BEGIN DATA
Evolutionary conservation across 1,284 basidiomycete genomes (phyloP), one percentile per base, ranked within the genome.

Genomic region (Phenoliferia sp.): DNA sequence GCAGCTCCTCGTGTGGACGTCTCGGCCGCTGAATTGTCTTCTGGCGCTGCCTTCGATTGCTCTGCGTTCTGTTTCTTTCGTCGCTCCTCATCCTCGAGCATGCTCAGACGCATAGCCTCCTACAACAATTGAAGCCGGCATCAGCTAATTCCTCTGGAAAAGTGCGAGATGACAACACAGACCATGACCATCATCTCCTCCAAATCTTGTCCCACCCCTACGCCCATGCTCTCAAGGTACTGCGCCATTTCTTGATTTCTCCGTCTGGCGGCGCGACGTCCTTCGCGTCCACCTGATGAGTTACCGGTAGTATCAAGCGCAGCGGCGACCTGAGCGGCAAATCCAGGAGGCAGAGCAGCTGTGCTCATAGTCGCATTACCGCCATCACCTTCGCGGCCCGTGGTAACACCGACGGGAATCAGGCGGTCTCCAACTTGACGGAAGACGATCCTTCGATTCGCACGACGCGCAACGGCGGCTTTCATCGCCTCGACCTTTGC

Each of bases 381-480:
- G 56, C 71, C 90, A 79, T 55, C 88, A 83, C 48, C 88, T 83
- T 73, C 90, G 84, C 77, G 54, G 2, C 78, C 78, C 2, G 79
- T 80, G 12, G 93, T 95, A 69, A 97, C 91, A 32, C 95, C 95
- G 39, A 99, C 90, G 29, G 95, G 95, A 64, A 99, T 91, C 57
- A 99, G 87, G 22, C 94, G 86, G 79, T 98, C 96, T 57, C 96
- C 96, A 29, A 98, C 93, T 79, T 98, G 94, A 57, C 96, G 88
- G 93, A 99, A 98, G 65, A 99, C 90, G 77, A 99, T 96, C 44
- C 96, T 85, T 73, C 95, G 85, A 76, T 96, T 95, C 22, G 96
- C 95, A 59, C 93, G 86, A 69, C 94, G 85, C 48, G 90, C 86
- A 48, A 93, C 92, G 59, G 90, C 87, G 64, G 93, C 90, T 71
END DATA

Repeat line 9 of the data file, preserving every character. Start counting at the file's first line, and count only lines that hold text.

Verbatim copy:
- C 96, A 29, A 98, C 93, T 79, T 98, G 94, A 57, C 96, G 88